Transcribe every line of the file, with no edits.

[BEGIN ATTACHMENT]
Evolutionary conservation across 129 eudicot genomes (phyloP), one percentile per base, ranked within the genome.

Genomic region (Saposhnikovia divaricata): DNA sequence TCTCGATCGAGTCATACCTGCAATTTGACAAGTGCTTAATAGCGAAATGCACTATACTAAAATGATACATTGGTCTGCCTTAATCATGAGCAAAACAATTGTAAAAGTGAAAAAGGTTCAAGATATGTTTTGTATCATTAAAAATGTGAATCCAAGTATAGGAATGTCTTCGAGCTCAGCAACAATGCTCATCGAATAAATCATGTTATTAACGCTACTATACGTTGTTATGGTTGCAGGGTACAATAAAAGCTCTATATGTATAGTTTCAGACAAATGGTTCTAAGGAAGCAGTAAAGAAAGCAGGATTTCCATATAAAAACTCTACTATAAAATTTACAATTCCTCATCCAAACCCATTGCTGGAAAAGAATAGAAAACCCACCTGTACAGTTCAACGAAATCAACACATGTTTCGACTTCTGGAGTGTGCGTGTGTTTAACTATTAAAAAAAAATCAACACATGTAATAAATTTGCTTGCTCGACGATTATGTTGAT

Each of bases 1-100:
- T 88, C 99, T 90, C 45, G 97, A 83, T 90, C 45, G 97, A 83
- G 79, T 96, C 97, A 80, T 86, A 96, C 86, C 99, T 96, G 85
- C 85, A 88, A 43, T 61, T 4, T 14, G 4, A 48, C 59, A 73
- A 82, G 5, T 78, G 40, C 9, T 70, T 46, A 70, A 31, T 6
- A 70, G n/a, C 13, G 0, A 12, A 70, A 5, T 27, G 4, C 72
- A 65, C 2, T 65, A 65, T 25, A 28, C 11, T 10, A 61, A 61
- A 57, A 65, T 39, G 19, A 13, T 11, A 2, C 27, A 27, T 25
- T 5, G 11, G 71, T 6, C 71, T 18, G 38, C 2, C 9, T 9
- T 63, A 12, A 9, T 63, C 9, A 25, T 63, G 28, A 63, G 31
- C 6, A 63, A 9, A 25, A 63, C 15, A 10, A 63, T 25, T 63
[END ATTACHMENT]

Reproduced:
Evolutionary conservation across 129 eudicot genomes (phyloP), one percentile per base, ranked within the genome.

Genomic region (Saposhnikovia divaricata): DNA sequence TCTCGATCGAGTCATACCTGCAATTTGACAAGTGCTTAATAGCGAAATGCACTATACTAAAATGATACATTGGTCTGCCTTAATCATGAGCAAAACAATTGTAAAAGTGAAAAAGGTTCAAGATATGTTTTGTATCATTAAAAATGTGAATCCAAGTATAGGAATGTCTTCGAGCTCAGCAACAATGCTCATCGAATAAATCATGTTATTAACGCTACTATACGTTGTTATGGTTGCAGGGTACAATAAAAGCTCTATATGTATAGTTTCAGACAAATGGTTCTAAGGAAGCAGTAAAGAAAGCAGGATTTCCATATAAAAACTCTACTATAAAATTTACAATTCCTCATCCAAACCCATTGCTGGAAAAGAATAGAAAACCCACCTGTACAGTTCAACGAAATCAACACATGTTTCGACTTCTGGAGTGTGCGTGTGTTTAACTATTAAAAAAAAATCAACACATGTAATAAATTTGCTTGCTCGACGATTATGTTGAT

Each of bases 1-100:
- T 88, C 99, T 90, C 45, G 97, A 83, T 90, C 45, G 97, A 83
- G 79, T 96, C 97, A 80, T 86, A 96, C 86, C 99, T 96, G 85
- C 85, A 88, A 43, T 61, T 4, T 14, G 4, A 48, C 59, A 73
- A 82, G 5, T 78, G 40, C 9, T 70, T 46, A 70, A 31, T 6
- A 70, G n/a, C 13, G 0, A 12, A 70, A 5, T 27, G 4, C 72
- A 65, C 2, T 65, A 65, T 25, A 28, C 11, T 10, A 61, A 61
- A 57, A 65, T 39, G 19, A 13, T 11, A 2, C 27, A 27, T 25
- T 5, G 11, G 71, T 6, C 71, T 18, G 38, C 2, C 9, T 9
- T 63, A 12, A 9, T 63, C 9, A 25, T 63, G 28, A 63, G 31
- C 6, A 63, A 9, A 25, A 63, C 15, A 10, A 63, T 25, T 63